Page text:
Blooming Rose

Blooming Rose

Monday, November 21, 2011


Last Sunday I met a friend for lunch at a little french cafe and on the way back to my
car I passed a store that immediately caught my attention.  The store's name is
Rejuvenation and it was new to me.

What a nice treat! They specialize in lighting, shades, fixtures and fine home hardware as 
well as restored antiques. Their displays are fabulous.
I only wish I had had my good camera with me.  But at least I had my point and shoot
in the car which I quickly ran for and then back to the store so I could share some pictures
with you.

The Old Schoolhouse style...

Old English Tudor/Craftsman style...

Shades and Globes for every style...

Authentic Mercury Glass shades...

The Mercury Glass shades were my very favorites...

As the sign says, Mid-Century Modern...

Is it the bulb or the lamp that's so appealing...?

The classic Billiard fixture.  Can't you just imagine it over a huge billiard table...?

Got to admit, I do love the globes...

Colonial Revival...

I believe this is known as Mid-Century Modern(aka the late 1950's)...

For the scientist in you...

All kinds of home hardware...

And glassware...

And restored antiques...

A Ship Kerosene Lamp...

Copper and Brass.  I love these big copper pots...

Everyone is loving barstools for their kitchens. I like these because they go up, down and

I have to admit, I'm crazy for these drawers...

Rejuvenation has three stores on the west coast and you can also visit them online and
order a lighting and home hardware catalogue. I visited the Los Angeles store in Culver
City. The other two stores are in Portland and Seattle. It was nice to find a lighting
store that isn't the everyday run of the mill chain.

I'm joining Privet and Holly for Monday Moments and what caught our attention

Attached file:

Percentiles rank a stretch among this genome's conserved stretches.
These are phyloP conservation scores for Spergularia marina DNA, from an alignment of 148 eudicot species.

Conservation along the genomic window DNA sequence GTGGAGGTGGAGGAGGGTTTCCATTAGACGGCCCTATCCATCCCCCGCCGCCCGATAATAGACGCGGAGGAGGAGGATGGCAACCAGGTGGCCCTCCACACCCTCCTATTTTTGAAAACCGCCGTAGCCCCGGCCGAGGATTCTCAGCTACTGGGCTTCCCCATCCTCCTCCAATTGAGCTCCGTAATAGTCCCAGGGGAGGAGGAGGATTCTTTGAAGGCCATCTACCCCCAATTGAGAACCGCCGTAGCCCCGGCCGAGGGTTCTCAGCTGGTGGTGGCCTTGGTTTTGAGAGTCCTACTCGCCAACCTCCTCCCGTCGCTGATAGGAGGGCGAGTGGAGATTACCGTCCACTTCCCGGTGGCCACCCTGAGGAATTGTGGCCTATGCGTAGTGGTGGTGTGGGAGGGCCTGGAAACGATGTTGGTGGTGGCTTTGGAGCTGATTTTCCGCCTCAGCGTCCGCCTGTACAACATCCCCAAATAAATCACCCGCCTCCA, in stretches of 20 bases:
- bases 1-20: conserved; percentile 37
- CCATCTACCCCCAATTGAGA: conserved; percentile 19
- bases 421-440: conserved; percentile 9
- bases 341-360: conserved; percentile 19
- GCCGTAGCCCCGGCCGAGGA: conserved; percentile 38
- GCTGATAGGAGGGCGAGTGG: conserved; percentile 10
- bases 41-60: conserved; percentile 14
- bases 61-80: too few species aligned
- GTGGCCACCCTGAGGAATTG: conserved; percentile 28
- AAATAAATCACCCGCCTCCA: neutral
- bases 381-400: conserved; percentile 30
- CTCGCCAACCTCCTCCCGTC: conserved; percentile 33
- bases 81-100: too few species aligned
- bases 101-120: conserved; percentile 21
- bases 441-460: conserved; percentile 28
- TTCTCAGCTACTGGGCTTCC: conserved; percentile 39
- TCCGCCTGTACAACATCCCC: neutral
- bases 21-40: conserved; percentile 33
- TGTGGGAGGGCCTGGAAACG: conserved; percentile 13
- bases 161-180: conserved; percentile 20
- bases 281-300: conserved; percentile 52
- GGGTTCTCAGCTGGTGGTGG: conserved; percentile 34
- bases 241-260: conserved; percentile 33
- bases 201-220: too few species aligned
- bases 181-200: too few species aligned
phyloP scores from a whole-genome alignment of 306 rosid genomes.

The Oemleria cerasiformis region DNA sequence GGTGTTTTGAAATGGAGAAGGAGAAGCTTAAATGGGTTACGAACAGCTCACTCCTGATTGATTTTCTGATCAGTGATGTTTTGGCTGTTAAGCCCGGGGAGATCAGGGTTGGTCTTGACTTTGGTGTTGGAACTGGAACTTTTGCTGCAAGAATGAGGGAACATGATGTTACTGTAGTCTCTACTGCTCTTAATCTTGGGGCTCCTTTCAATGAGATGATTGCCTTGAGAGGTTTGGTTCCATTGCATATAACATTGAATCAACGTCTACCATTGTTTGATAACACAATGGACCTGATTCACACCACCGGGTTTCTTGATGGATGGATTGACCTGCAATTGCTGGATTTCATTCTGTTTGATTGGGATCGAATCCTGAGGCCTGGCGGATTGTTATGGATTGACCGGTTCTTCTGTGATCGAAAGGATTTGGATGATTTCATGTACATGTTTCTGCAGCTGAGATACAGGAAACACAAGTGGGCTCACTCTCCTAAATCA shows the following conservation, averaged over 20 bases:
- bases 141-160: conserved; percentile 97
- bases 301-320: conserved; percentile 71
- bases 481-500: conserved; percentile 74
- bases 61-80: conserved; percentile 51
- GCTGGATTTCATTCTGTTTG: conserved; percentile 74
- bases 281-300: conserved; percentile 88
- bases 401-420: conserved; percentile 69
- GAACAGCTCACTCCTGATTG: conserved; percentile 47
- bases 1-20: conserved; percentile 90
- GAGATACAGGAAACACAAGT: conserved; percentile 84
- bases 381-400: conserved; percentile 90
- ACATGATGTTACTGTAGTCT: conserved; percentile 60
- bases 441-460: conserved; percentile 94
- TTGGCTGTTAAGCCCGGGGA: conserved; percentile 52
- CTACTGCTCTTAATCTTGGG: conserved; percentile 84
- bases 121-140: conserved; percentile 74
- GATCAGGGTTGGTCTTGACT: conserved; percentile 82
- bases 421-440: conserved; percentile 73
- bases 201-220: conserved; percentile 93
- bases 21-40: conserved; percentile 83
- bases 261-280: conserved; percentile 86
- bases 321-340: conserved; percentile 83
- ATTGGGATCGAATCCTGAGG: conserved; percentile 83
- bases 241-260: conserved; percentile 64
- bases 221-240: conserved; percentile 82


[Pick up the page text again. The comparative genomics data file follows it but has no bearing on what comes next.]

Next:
over the weekend.

Monday, November 7, 2011

The Adamson House in Malibu

Two weeks ago I visited  the Adamson House which is a historic house and gardens
in Malibu.

It is part of the Malibu Lagoon State Park.

The estate borders on the famous Surfriders Beach and the Malibu Lagoon which looks
into the equally famous Malibu Colony where so many celebrities have their beach homes.

The garden welcomes the guests...

The house was called the "Taj Mahal of Tile" because of all the tiles created by 
Malibu Potteries.

The house was built in 1930 by Rhoda Rindge Adamson and Merritt Huntly Adamson.
The style was based on the Colonial Mediterranean Revival design. The architect was
Stiles O. Clements.  The house is best known for its extensive use of Malibu Tile.  In
1926 the Adamson family established the Malibu Tile Company just east of the well
known Malibu Pier.  Artisans were brought over from Europe to create the unique and
beautiful tiles. 

It was added to the National Register of Historical Places in 1977 and designated as
a California Historical Landmark in 1985.
Mrs. Adamson came from a very wealthy family from Boston that moved to the